Select the operating mode based on your preference. Note, power savings and performance are also highly dependent on hardware and software running on system.
Determinism Slider:
Core Performance Boost:
Allows the processor to opportunistically increase a set of CPU cores higher than the CPU’s rated base clock speed, based on the number of active cores, power and thermal headroom in a system.
Global C-state Control:
C-states are idle power saving states. This setting enables and disables C-states on the server across all cores. When disabled, the CPU cores can only be in C0 (active) or C1 state. C1 state can never be disabled. A CPU core will be in the C1 state if the core is halted by the operating system.
cTDP:
Sets the maximum power consumption for CPU. cTDP is only configurable before OS boot.
cTDP Manual:
cTDP is the acronym for Configurable TDP. Some Rome CPU skus support a default TDP and a higher cTDP expressed in Watts.
ModelNormal TDPMinimum TDPMaximum TDP
EPYC 9754360320400
EPYC 9734340320400
EPYC 9654360320400
EPYC 9654P360320400
EPYC 9634290240300
EPYC 9554360320400
EPYC 9554P360320400
EPYC 9534280240300
EPYC 9474F360320400
EPYC 9454290240300
EPYC 9454P290240300
EPYC 9374F320320400
EPYC 9354280240300
EPYC 9354P280240300
EPYC 9334210200240
EPYC 9274F320320400
EPYC 9254200200240
EPYC 9224200200240
EPYC 9174F320320400
EPYC 9124200200240
Memory Speed:
Select the desired memory speed. Faster speeds offer better performance but consume more power.
4-Link xGMI Max Speed:
Sets the xGMI speed. N is the maximum speed and is auto-calculated from the system board capabilities. For system boards that do not support 4 discrete xGMI speed choices. some menu choices besides 'Minimum' will result in the xGMI speed getting set to the minimum value.
NUMA Nodes per Socket:
Specifies the number of desired NUMA nodes per socket. Default is NPS1.
Package Power Limit:
This Parameter sets the CPU package power limit. The maximum value allowed for PPL is the cTDP limit.
SMT Mode:
Can be used to disable symmetric multithreading. To re-enable SMT, a POWER CYCLE is needed after selecting Enable.
ACPI SRAT L3 Cache as NUMA Domain:
When enabled, the last level cache in each CCX in the system will be declared as a separate NUMA domain. It can improve performance for highly NUMA optimized workloads if workloads or components of workloads can be pinned to cores in a CCX and if they can benefit from sharing an L3 cache.
Efficiency Mode:
This setting enables an energy efficient mode of operation internal to AMD EPYC Gen2 processors at the expense of performance. The settings should be enabled when energy efficient operation is desired from the processor.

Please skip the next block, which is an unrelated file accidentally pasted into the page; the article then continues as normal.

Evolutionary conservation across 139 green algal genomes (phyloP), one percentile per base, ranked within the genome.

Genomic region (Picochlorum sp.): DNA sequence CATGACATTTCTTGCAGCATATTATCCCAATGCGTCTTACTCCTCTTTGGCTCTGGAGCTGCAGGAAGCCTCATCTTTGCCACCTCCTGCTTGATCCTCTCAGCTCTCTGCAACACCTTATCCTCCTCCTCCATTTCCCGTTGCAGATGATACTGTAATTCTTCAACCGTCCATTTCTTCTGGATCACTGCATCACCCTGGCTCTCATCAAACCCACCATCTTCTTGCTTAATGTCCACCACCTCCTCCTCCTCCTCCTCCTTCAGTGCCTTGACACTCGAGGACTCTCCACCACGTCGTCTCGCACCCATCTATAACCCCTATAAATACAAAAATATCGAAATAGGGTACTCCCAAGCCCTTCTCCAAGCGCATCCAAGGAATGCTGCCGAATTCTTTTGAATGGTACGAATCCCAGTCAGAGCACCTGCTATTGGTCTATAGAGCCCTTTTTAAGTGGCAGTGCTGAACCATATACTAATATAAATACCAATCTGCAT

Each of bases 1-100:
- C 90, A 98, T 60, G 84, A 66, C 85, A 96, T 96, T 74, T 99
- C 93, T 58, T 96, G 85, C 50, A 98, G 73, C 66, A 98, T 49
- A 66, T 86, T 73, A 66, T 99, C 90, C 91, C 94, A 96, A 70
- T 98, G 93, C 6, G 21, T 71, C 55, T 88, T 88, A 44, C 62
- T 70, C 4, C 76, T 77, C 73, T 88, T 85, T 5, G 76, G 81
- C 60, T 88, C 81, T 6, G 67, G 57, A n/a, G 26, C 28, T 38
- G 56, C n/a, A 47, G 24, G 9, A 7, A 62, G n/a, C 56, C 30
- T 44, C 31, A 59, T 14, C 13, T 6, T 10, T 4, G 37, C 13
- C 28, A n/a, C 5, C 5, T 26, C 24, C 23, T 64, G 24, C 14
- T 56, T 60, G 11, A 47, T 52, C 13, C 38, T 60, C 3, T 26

LCC as NUMA Node:
Exposes the processor's last level caches as NUMA nodes. When enabled, can improve performance for highly NUMA optimized workloads if workloads or components of workloads can be pinned into the caches.
DF P-states:
DF P-states is the processor uncore P-states. Setting DF P-states to P0, P1, P2, or P3 forces the uncore to operate in a specific P-state frequency.
L1 Stream HW Prefetcher:
Fetches the next cache line int to the L1 cache when cached lines are reused within a certain time period or accessed sequentially.
L2 Stream HW Prefetcher:
Fetches the next cache line int to the L2 cache when cached lines are reused within a certain time period or accessed sequentially.
P-state 1:
The processor P-state is the capability of running the processor at different voltage and/or frequency levels. Generally, P0 is the highest state resulting in maximum performance, while P1 is the second level state and will save power but at some penalty to CPU performance.
xGMI Maximum Link Width:
Sets the xGMI maximum allowable link width. The actual xGMI link width can vary between the minimum and maximum width selected.
DRAM Scrub Time:
Memory reliability parameter that sets the period of time between successive DRAM scrub events. Performance may be reduced with more frequent DRAM scrub events. Possible values:
Memory interleave:
This setting allows interleaved memory accesses across multiple memory channels in each socket, providing higher memory bandwidth.

Flag description origin markings:

[user] Indicates that the flag description came from the user flags file.
[suite] Indicates that the flag description came from the suite-wide flags file.
[benchmark] Indicates that the flag description came from a per-benchmark flags file.

The flags files that were used to format this result can be browsed at
http://www.spec.org/cpu2017/flags/aocc400-flags.html,
http://www.spec.org/cpu2017/flags/Lenovo-Platform-SPECcpu2017-Flags-V1.2-Bergamo-S.html.

You can also download the XML flags sources by saving the following links:
http://www.spec.org/cpu2017/flags/aocc400-flags.xml,
http://www.spec.org/cpu2017/flags/Lenovo-Platform-SPECcpu2017-Flags-V1.2-Bergamo-S.xml.


For questions about the meanings of these flags, please contact the tester.
For other inquiries, please contact info@spec.org
Copyright 2017-2023 Standard Performance Evaluation Corporation
Tested with SPEC CPU2017 v1.1.9.
Report generated on 2023-06-13 15:17:04 by SPEC CPU2017 flags formatter v5178.